Blog Entries

Sermon of the Week: No. 1877, “Our Own Dear Shepherd”

Phillip Ort April 6, 2020

“I am the good Shepherd, and know my sheep, and am known of mine. As the Father knoweth me, even so I know the Father: and I lay down my life for the sheep.” – John 10:14-15


Charles Spurgeon believed that Jesus Christ was incomparably great. In fact, he portrayed the difficulty of describing such a matchless savior as trying to “square the circle.” Since Christ was “inconceivably above our conceptions” and “unutterably above our utterances” it was impossible to adequately “set Christ forth in the language of humble men.”


Spurgeon reveled in Jesus’ “tenderness” to his people, whereby he offered “rich revelation of his own all-glorious self” by setting “himself forth by many choice metaphors.” Simply put, the parables of Jesus offered a broad window to his divine glory.


For Spurgeon this divine condescension was both thrilling and enlightening. Since Jesus “masters all our eloquence” and his “perfection exceeds our understanding,” the parables of Christ were filled with revelatory delight as saints were satisfied by what they learned of their savior. Since “the light of his excellence is too bright for us” it was necessary for Jesus to “be his own mirror.” And since “None but Jesus can reveal Jesus,” Spurgeon was eager to receive all of Christ’s “instructive emblems.”


In the first section of his sermon, Spurgeon focused on the “Complete character” of the Good Shepherd. Now, he also noted that “whenever the Saviour describes himself by any emblem, that emblem is exalted, and expanded; and yet it is not able to bear all his meaning.” Simply, in calling himself “the Good Shepherd” Jesus dignified the emblem “shepherd” in a new way.


First, Spurgeon observed that “The Eastern shepherd is generally the owner of the flock.” Unlike hired English shepherds, the Eastern shepherd's wealth was his sheep. While he “very seldom has much of a house” and “usually does not own much land” he always remembers “how he came into possession of the flock.” In the same way “Jesus is our shepherd” and “we are his wealth.” Accordingly, Spurgeon declared “The Lord Jesus Christ has nothing that he values as he does his own people.” After all, “For their sakes he gave up all that he had, and died naked on the cross.”


Second, Spurgeon noted that “The shepherd, as he owns the flock, is also the caretaker.” Like a firefighter, the shepherd is always on duty. As Spurgeon said, “He is on duty when he goes to bed” and “he is on duty while he is eating his breakfast.” Simply, “Our Lord Jesus Christ is never off duty.” Indeed, “He has constant care of his people day and night.”


Third, Spurgeon asserted that the shepherd “has to be the provider too.” Speaking bluntly he remarked that “the shepherd is the sheep’s providence.” In an even greater way, “Both for time and for eternity, for body and for soul, our Lord Jesus supplies all our need out of his riches in glory.” And so, Christians could, and should, rest in the care of the Good Shepherd.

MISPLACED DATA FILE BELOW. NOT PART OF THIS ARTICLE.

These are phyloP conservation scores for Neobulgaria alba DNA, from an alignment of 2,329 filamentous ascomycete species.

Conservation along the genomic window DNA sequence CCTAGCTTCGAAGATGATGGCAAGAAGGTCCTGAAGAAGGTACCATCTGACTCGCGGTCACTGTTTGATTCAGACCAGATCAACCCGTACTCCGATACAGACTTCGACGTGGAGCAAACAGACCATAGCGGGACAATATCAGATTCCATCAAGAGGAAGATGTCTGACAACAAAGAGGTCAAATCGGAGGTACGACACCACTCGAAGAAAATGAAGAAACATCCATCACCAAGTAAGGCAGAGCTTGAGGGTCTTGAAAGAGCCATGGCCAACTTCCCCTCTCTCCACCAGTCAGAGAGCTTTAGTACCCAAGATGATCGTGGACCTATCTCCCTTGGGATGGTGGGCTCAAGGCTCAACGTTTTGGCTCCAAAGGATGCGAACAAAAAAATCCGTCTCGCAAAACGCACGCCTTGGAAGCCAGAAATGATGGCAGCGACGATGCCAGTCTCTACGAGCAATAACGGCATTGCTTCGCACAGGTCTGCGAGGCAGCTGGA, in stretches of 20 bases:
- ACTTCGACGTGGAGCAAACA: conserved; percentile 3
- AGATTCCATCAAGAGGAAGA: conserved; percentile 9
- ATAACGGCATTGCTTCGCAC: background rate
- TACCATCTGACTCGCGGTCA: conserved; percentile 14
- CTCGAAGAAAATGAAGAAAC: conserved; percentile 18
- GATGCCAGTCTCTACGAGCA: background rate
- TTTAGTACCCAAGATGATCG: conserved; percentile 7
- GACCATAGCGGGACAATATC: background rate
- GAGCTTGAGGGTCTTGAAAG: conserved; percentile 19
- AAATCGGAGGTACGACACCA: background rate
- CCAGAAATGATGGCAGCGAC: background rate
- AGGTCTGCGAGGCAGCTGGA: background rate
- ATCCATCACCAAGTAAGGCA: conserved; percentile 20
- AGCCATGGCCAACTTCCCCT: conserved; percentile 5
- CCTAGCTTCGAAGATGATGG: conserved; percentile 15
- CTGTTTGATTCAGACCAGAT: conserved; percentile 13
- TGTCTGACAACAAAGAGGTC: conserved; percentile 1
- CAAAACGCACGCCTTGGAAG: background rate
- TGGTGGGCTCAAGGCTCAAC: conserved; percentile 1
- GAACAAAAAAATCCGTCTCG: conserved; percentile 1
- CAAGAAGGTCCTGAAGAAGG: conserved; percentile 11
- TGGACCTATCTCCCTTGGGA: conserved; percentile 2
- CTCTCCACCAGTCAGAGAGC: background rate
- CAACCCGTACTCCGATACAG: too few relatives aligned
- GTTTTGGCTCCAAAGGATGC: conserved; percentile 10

In the second section of his sermon, Spurgeon focused on “The complete knowledge” of the Good Shepherd. First, Spurgeon considered “Christ’s knowledge of his own.” Here he first observed that “[Christ] knows their number.” Spurgeon insisted that Jesus Christ, as the Good Shepherd, had a perfect knowledge of his sheep and “will never lose one.”


Second, Spurgeon observed that Christ “knows their persons.” Not only does he know the “age and character” of every sheep he also “assures us that the very hairs of our head are all numbered.” Furthermore, Christ knows “their constitutions.” He knows the “weak and feeble,” the “nervous and frightened,” the “strong,” those with a “tendency to presumption,” and the “sleepy.” Christ knows “their feelings, fears, and frights,” and accordingly comforts his sheep. As such, Christ can provide comfort and encouragement in all our “trials” and the grace needed to overcome all our “sins.”


In the third, and final, section of his sermon, Spurgeon dwelled upon the “Complete sacrifice.” Drawing attention to Jesus’ words, “I lay down my life for the sheep,” Spurgeon noted that “these words are repeated in this chapter in different forms some four times.” Accordingly, he understood that great emphasis was being placed on this truth by Jesus himself.


Furthermore, Spurgeon reasoned that this emphasis implied a constancy to Christ’s laying down of his life. Simply put, “All his life long [Jesus] was, as it were, laying [his life] down for them.” Thus, in every sorrowful or difficult moment of his earthly ministry, climaxing in his atoning death, Jesus was laying down his life for his sheep that he might secure their everlasting good. A Good Shepherd indeed.


Why you should take up and read:


Charles Spurgeon believed that Jesus Christ was incomparably great. Since Christ was “inconceivably above our conceptions” it was necessary to rely on Jesus’ “rich revelation of his own all-glorious self.” In this sermon, Spurgeon sought to set forth the sweetness of our Good Shepherd. For sheep wanting to savor their Shepherd please take up and read.


Here is a link to the Sermon of the Week:

Phillip Ort serves as the Director of The Spurgeon Library at Midwestern Baptist Theological Seminary in Kansas City while studying in The Residency Ph.D. program.